Google is leading a $542 million investment in a company called Magic Leap, an augmented reality company based in Florida, which is working on what it calls "cinematic reality."

Such "reality" will supposedly produce a more realistic 3D experience than anything else created so far. The company is reportedly working on hardware and software that can deliver augmented reality, including adding computer-generated images as an overlay onto what people can already see.

"We are excited and honored to have such an extraordinary group of investors to help us bring our vision and products to the world," said CEO and founder of Magic Leap, Rony Abovitz. "Magic Leap is going beyond the current perception of mobile computing, augmented reality, and virtual reality. We are transcending all three, and will revolutionize the way people communicate, purchase, learn, share and play."

An interesting thing to note is this funding is being led by Google and not Google Ventures or Google Capital. As such, Sundar Pichai, senior vice president of Android, Chrome and Apps at Google, will join the board at Magic Leap.

While Magic Leap's goal is a little vague, its website shows impressive images of an elephant hovering in someone's hands or a submarine that is floating around in a city.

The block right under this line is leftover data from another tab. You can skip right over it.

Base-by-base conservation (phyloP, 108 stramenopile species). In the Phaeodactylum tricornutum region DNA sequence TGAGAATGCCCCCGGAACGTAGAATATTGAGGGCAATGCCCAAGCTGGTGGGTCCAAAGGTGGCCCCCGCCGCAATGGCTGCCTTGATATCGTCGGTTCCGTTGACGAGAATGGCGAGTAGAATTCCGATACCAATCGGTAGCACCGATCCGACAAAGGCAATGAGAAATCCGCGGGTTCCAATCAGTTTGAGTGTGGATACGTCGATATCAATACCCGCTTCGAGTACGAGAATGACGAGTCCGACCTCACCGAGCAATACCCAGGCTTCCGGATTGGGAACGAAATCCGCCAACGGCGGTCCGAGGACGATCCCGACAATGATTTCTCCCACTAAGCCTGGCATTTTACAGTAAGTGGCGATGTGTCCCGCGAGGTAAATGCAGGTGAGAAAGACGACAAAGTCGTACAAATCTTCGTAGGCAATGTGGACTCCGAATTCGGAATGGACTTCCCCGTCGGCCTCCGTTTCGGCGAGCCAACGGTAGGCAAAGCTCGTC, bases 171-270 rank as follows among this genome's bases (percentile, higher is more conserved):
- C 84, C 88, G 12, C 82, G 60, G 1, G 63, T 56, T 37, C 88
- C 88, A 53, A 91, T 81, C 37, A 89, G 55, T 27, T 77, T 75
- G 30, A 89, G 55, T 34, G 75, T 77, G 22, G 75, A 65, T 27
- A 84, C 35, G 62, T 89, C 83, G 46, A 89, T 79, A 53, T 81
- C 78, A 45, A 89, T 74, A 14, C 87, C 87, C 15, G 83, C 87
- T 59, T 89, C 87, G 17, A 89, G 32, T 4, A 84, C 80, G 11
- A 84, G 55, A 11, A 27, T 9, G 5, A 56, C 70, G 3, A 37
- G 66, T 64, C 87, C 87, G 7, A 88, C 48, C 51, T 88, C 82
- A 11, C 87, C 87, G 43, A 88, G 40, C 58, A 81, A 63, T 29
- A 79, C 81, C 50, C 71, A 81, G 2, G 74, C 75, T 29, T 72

"It's so badass you can't believe it," said Thomas Tull, CEO of Legendary Entertainment, a media company that targets fan audiences and produced the Dark Knight trilogy. "It's one of the few things I've ever experienced in my life where I came out and said, 'This changes everything. This is a marker of the future.' "

Magic Leap has partnered with the likes of Weta Workshop, which is the special effects team behind movies such as "Lord of the Rings" and "The Hobbit."

"The space program had Mercury, Gemini, and Apollo missions, and we're in our Apollo phase," continued Abovitz. "We know that space travel is possible. We're in the middle of full-blown product development and commercialization."

While there is no specific release date for the technology, the company says the program should be released in the short term and while they want to get their technology out, they also want to take the time to make it right.

"It's very near term. But although we're trying to deliver on certain date, we're also trying to achieve an, 'Oh my god, I feel like I'm a kid again' experience," said Abovitz.

As for exactly what we will see, only time will tell. However, considering the fact that they now have $542 million from Google, we're sure to see something magical.

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